One of the most high profile and outspoken central bank chiefs of recent times, Reserve Bank of India (RBI) Governor Raghuram Rajan will present the last monetary policy statement of his current term today. While the market has largely factored in a status quo on interest rates as Consumer Price Index-based inflation inched up to 5.77 per cent in June — higher than the RBI’s March 2017 target of 5 per cent — investors will closely watch the outgoing governor’s comments on some key issues:
One of the biggest concerns has been the impact food prices have had on recent headline inflation numbers. A favourable monsoon could help ease these concerns and Rajan’s comments could signal whether the RBI sees CPI being on course to meet the March inflation target.
“The dramatic run-up in recent CPI inflation is mainly driven by food,” said Pranjul Bhandari, HSBC India Chief Economist. “But if rains continue to be strong in August, the 110 basis points fresh food price rise and the 40 basis points excess pulse inflation could reverse, taking inflation from 6.5 per cent (sequential, annualised) now, to RBI’s target of 5 per cent by early 2017.”
The long awaited constitutional amendment bill enabling introduction of a nationwide Goods and Services Tax (GST) was passed in the Rajya Sabha this month. The debate on the issue has now turned to what the standard GST rate could be and how that may afect inflation, at least in the short run. While Mr. Rajan has been highlighting the importance of GST, a moot question for the RBI will centre around how it opts to factor in the short-term impact of GST while taking monetary policy decisions.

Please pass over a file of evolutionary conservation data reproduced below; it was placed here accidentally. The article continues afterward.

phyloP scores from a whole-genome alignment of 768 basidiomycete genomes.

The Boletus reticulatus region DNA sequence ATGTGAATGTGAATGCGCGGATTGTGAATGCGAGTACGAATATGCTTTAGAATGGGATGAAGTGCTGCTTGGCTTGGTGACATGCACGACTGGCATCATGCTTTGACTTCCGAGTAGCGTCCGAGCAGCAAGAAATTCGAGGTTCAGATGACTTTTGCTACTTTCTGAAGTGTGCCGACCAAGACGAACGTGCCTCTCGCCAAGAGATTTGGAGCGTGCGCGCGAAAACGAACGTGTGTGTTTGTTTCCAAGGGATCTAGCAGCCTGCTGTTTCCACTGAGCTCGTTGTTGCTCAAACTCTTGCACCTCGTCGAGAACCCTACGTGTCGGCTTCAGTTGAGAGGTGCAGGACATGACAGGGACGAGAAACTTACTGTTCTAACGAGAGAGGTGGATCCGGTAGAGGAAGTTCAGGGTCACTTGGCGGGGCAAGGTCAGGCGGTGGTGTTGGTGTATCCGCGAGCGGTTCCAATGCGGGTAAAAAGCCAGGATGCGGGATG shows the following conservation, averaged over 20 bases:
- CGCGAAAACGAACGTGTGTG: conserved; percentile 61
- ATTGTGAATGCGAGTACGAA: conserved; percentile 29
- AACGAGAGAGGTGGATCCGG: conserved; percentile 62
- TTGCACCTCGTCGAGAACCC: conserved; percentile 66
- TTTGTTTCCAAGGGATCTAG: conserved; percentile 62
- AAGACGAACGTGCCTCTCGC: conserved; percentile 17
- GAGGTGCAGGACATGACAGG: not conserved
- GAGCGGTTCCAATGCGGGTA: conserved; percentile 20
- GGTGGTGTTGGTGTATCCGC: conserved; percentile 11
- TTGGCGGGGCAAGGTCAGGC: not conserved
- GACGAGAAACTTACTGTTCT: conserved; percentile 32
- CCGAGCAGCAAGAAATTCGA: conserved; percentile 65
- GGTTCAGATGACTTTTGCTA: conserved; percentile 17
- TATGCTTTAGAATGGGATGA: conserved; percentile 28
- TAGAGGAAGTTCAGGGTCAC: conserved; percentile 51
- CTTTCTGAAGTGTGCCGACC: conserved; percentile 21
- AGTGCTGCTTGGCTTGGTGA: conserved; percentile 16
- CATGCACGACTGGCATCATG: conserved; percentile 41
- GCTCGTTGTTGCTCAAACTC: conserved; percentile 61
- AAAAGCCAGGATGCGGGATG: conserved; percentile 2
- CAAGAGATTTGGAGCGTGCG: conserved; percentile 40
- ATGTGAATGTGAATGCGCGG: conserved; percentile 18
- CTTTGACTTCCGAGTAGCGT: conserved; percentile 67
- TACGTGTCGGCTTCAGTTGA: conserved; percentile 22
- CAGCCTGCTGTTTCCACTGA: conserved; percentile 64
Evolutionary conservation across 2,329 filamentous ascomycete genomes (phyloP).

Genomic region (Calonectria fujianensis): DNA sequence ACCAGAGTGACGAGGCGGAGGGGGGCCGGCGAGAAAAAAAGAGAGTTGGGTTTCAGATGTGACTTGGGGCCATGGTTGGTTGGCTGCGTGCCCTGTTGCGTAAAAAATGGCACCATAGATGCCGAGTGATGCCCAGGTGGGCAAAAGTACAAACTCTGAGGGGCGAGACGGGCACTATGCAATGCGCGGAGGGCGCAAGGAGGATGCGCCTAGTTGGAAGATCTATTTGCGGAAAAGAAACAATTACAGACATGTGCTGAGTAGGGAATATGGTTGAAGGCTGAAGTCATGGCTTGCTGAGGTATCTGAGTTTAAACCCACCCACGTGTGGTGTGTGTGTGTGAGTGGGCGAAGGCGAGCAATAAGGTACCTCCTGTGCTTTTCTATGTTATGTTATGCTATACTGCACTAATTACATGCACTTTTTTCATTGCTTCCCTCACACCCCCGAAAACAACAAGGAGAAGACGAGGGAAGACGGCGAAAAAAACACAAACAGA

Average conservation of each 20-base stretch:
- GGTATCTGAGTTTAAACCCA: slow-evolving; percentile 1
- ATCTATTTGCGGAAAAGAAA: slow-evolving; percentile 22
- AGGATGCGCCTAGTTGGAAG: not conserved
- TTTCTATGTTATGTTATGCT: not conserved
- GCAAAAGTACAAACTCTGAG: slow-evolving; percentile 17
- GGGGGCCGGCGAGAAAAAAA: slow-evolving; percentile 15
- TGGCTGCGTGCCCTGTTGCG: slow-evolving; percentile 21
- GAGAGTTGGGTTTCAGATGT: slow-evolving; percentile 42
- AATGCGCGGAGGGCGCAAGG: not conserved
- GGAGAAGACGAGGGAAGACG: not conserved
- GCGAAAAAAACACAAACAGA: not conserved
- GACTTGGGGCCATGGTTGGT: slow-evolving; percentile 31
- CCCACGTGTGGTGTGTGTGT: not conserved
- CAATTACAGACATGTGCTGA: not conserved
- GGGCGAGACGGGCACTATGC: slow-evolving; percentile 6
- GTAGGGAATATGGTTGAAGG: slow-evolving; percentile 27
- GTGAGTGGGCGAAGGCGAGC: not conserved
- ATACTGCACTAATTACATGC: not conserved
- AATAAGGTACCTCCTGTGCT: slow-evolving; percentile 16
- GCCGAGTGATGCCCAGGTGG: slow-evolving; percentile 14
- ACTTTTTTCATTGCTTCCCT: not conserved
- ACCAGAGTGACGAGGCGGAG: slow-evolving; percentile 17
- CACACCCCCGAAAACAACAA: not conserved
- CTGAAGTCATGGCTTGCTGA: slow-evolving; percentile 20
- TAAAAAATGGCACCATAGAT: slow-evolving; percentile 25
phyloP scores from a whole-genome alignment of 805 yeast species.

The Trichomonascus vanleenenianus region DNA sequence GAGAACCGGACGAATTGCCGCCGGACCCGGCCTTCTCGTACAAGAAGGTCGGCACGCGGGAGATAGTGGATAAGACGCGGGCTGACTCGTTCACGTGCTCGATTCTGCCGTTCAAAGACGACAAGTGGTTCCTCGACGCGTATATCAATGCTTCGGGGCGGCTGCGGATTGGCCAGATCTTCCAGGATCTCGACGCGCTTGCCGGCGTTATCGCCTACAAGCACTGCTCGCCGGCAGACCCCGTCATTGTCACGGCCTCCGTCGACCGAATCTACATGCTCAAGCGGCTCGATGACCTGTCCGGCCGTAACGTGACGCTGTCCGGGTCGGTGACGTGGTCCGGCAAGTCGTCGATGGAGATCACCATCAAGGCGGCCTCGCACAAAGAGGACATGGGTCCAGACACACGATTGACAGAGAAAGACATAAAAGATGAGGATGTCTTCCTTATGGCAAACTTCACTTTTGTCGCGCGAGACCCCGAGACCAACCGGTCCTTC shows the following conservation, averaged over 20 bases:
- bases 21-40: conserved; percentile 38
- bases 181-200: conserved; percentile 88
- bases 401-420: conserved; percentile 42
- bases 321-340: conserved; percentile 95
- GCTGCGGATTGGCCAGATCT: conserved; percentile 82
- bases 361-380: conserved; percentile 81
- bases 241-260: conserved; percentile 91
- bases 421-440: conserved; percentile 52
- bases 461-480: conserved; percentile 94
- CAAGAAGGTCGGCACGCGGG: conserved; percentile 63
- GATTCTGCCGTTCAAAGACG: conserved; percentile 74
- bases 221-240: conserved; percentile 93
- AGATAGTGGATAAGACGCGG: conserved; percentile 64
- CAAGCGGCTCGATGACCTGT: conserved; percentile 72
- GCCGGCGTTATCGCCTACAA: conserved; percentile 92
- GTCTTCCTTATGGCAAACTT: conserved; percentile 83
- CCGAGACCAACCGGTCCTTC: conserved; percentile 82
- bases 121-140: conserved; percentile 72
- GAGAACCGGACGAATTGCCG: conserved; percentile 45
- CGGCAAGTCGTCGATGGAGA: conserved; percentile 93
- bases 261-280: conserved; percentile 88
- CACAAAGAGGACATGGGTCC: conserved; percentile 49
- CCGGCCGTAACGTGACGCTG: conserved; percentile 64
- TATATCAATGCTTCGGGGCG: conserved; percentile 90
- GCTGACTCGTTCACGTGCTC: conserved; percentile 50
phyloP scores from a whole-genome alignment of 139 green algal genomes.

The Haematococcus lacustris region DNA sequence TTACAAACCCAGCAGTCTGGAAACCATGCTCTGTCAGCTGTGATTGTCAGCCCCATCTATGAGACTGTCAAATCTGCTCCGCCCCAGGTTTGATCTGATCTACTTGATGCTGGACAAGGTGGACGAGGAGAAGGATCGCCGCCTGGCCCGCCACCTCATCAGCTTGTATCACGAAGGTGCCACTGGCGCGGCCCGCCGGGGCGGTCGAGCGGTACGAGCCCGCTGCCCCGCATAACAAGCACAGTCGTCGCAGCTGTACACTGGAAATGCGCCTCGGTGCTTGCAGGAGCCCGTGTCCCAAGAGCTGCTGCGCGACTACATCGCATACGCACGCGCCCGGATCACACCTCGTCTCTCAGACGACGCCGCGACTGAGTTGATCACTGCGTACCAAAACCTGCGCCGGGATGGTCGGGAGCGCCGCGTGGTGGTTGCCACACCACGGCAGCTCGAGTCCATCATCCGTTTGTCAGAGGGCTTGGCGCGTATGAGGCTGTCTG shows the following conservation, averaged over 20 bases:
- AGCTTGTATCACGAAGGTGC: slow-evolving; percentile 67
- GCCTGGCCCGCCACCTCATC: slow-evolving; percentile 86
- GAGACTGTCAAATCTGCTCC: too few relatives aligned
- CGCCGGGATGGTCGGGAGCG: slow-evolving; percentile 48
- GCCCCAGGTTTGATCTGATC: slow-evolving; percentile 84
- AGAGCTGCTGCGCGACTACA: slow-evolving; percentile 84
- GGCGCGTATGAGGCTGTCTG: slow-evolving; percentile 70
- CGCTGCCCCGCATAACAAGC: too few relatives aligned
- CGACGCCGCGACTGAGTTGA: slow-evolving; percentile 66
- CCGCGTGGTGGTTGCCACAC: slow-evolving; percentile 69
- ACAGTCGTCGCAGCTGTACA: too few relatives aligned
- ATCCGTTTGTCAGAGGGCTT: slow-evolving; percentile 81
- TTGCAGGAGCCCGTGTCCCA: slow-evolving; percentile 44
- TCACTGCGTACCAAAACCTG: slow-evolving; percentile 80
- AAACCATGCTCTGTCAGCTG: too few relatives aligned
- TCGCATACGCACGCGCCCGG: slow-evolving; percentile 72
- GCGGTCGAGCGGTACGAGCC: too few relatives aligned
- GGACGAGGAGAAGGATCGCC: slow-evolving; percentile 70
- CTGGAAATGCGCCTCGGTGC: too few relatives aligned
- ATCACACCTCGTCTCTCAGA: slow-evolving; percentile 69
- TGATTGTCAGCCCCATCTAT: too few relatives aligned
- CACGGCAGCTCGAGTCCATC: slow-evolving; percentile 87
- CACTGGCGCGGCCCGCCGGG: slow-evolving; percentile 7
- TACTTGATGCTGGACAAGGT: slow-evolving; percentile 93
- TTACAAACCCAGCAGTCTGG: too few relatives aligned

Bank of America Merrill Lynch is one of the few research houses that is betting on a rate cut — 25 basis points (bps) today and another 25 bps before the fiscal year end.
“As this is the last policy, he may stop at a dovish signal,” said Indranil Sengupta, India Economist, Bank of America Merrill Lynch.
Mr. Sengupta said that apart from a good monsoon, the government’s commitment to 2-6 per cent inflation target, and the need to spur economic recovery by lowering interest rates could prompt the central bank to cut its policy rate. Investors will scour the statement for clues to the outlook for rates.
Message to successor
The former IMF chief economist may leave a word of caution on inflation for his successor, who is expected to face fresh demands for an interest rate cut.
“Our estimated trajectory indicates moderation towards 4.0-5.0 per cent but sustaining 4 per cent will be difficult even without factoring in statistical impact on housing due to seventh pay commission,” Suvodeep Rakshit, Madhavi Arora and Upasna Bhardwaj of Kotak Mahindra Bank, wrote in a report to clients.
The RBI has indicated that it will move to a liquidity neutral zone where on average the liquidity in the system is zero. With liquidity turning surplus last fortnight, market participants will be keen to hear if Mr. Rajan signals how long the central bank will be comfortable with the surplus.